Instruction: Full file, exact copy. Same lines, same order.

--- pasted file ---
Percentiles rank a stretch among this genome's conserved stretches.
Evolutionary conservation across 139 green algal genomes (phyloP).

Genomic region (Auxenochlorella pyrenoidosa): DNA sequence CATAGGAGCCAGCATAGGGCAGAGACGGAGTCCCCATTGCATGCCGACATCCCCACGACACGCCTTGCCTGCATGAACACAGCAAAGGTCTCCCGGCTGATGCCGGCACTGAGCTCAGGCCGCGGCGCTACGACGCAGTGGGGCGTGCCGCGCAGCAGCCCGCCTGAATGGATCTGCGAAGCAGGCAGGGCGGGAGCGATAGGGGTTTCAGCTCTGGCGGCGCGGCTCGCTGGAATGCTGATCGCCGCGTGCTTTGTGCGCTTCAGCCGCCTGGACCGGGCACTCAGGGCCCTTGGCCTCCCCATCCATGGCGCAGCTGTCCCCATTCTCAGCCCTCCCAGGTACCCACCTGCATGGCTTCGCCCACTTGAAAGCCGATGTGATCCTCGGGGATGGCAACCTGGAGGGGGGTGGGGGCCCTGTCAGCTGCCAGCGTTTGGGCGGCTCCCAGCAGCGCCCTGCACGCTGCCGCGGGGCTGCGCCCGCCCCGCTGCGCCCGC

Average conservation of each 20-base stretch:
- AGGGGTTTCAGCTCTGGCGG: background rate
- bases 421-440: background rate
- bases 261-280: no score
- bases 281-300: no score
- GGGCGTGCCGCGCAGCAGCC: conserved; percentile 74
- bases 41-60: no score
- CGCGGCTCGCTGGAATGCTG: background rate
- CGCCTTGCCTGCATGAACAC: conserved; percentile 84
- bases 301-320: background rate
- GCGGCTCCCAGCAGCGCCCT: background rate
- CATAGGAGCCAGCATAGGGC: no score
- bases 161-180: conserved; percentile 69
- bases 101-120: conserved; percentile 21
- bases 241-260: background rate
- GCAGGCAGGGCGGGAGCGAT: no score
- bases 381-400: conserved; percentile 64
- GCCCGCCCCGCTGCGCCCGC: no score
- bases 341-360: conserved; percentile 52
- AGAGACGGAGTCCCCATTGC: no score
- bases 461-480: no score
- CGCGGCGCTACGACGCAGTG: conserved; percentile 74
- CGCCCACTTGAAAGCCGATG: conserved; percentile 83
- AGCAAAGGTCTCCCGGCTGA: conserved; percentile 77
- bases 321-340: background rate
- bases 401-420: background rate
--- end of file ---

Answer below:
Percentiles rank a stretch among this genome's conserved stretches.
Evolutionary conservation across 139 green algal genomes (phyloP).

Genomic region (Auxenochlorella pyrenoidosa): DNA sequence CATAGGAGCCAGCATAGGGCAGAGACGGAGTCCCCATTGCATGCCGACATCCCCACGACACGCCTTGCCTGCATGAACACAGCAAAGGTCTCCCGGCTGATGCCGGCACTGAGCTCAGGCCGCGGCGCTACGACGCAGTGGGGCGTGCCGCGCAGCAGCCCGCCTGAATGGATCTGCGAAGCAGGCAGGGCGGGAGCGATAGGGGTTTCAGCTCTGGCGGCGCGGCTCGCTGGAATGCTGATCGCCGCGTGCTTTGTGCGCTTCAGCCGCCTGGACCGGGCACTCAGGGCCCTTGGCCTCCCCATCCATGGCGCAGCTGTCCCCATTCTCAGCCCTCCCAGGTACCCACCTGCATGGCTTCGCCCACTTGAAAGCCGATGTGATCCTCGGGGATGGCAACCTGGAGGGGGGTGGGGGCCCTGTCAGCTGCCAGCGTTTGGGCGGCTCCCAGCAGCGCCCTGCACGCTGCCGCGGGGCTGCGCCCGCCCCGCTGCGCCCGC

Average conservation of each 20-base stretch:
- AGGGGTTTCAGCTCTGGCGG: background rate
- bases 421-440: background rate
- bases 261-280: no score
- bases 281-300: no score
- GGGCGTGCCGCGCAGCAGCC: conserved; percentile 74
- bases 41-60: no score
- CGCGGCTCGCTGGAATGCTG: background rate
- CGCCTTGCCTGCATGAACAC: conserved; percentile 84
- bases 301-320: background rate
- GCGGCTCCCAGCAGCGCCCT: background rate
- CATAGGAGCCAGCATAGGGC: no score
- bases 161-180: conserved; percentile 69
- bases 101-120: conserved; percentile 21
- bases 241-260: background rate
- GCAGGCAGGGCGGGAGCGAT: no score
- bases 381-400: conserved; percentile 64
- GCCCGCCCCGCTGCGCCCGC: no score
- bases 341-360: conserved; percentile 52
- AGAGACGGAGTCCCCATTGC: no score
- bases 461-480: no score
- CGCGGCGCTACGACGCAGTG: conserved; percentile 74
- CGCCCACTTGAAAGCCGATG: conserved; percentile 83
- AGCAAAGGTCTCCCGGCTGA: conserved; percentile 77
- bases 321-340: background rate
- bases 401-420: background rate